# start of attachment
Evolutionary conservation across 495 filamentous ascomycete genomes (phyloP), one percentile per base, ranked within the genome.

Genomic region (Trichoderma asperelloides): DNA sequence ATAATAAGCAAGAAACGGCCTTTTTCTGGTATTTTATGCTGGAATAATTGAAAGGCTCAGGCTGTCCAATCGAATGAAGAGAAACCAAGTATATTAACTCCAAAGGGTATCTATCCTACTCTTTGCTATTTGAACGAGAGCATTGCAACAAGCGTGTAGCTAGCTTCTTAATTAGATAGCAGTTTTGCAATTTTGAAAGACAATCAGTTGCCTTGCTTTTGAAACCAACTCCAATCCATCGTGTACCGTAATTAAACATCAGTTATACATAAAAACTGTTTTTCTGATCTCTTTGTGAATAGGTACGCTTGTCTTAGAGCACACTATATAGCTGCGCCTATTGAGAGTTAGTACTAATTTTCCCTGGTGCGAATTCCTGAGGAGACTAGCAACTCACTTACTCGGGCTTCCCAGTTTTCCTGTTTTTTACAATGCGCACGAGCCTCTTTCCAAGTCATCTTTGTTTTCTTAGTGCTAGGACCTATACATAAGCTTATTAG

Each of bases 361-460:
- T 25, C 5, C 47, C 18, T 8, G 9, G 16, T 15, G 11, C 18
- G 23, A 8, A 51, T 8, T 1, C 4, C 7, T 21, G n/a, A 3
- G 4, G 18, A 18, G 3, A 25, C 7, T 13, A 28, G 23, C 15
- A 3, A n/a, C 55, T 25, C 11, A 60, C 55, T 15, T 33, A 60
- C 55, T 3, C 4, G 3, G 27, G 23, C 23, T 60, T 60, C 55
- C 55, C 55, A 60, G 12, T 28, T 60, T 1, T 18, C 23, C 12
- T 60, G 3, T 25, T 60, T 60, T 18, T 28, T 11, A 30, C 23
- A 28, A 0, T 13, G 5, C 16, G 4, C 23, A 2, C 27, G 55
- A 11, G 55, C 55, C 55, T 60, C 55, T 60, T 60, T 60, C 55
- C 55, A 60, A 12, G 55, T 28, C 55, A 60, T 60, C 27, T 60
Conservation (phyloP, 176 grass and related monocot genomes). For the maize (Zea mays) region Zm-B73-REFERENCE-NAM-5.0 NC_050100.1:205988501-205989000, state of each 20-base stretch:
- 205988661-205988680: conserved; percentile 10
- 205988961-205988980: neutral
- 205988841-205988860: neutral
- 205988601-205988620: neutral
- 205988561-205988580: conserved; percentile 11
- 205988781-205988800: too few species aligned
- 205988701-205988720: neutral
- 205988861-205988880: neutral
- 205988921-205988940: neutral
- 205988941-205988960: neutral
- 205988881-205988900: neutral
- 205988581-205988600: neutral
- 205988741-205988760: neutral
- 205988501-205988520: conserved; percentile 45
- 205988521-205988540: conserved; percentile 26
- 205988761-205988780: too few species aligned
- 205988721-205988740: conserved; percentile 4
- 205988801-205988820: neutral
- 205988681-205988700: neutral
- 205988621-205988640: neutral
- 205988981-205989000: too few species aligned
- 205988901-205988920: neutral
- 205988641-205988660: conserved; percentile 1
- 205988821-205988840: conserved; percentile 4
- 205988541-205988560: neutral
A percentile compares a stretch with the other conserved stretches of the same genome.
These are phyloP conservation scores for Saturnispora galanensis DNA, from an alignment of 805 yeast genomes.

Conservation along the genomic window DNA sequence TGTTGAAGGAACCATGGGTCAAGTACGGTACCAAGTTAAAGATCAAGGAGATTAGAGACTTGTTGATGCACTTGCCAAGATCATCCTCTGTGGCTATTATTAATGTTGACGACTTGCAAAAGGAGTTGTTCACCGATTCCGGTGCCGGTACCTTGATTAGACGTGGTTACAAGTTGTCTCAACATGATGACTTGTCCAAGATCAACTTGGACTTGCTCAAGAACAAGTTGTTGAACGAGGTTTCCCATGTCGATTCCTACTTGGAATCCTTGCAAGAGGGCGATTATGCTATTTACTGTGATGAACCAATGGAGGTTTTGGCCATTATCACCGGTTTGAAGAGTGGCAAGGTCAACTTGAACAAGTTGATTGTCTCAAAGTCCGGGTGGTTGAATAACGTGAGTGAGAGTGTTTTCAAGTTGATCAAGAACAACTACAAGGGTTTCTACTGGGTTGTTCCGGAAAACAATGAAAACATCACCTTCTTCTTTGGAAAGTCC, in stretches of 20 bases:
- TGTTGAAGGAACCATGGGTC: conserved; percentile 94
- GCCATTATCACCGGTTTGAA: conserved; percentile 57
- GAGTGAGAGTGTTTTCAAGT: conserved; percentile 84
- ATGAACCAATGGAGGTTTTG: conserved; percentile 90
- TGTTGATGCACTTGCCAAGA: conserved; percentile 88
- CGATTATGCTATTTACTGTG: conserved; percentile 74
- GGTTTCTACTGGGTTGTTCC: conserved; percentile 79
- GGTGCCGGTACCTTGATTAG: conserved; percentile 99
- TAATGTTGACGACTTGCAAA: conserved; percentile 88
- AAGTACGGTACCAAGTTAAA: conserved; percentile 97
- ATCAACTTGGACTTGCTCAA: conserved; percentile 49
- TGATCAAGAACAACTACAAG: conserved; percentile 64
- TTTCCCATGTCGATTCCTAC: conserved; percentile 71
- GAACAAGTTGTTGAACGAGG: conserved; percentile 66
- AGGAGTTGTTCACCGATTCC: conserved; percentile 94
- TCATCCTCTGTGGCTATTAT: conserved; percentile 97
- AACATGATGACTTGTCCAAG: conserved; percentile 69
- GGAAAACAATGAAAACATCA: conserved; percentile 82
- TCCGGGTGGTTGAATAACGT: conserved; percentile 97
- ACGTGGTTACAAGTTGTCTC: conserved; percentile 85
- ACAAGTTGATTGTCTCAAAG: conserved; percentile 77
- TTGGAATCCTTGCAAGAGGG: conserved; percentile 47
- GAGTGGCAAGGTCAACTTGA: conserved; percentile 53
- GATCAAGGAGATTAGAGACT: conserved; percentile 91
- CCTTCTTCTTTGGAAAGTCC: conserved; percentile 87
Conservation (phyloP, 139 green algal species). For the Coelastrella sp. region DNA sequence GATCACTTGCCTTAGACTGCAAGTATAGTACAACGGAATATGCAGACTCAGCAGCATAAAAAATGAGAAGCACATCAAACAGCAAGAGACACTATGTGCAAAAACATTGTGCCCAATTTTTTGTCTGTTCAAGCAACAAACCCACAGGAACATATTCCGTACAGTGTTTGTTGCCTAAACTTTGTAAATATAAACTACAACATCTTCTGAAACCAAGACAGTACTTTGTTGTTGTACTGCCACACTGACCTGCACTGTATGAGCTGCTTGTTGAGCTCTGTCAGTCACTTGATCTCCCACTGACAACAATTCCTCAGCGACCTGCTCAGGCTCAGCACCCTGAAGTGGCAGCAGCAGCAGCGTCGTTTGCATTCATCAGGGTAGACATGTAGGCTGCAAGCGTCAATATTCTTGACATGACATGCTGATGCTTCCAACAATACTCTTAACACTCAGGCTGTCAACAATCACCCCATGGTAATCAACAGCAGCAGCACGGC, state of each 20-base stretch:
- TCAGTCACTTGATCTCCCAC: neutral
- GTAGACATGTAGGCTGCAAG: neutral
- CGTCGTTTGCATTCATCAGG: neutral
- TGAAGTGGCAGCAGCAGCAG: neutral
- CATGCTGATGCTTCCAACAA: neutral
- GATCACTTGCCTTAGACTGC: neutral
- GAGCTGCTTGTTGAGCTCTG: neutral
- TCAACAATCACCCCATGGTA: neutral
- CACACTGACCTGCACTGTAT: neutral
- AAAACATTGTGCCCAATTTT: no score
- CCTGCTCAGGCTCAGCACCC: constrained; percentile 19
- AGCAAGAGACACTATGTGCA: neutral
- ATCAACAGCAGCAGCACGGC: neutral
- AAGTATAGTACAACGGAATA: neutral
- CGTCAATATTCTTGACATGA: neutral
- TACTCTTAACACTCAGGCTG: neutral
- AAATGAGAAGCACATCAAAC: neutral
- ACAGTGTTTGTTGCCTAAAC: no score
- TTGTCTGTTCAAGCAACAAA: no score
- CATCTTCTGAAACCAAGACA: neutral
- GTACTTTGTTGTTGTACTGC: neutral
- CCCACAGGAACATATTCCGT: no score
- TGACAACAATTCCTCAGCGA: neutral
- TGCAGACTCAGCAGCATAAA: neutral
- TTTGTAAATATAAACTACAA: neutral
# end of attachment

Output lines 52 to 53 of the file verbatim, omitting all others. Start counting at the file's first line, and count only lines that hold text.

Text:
- AAGTACGGTACCAAGTTAAA: conserved; percentile 97
- ATCAACTTGGACTTGCTCAA: conserved; percentile 49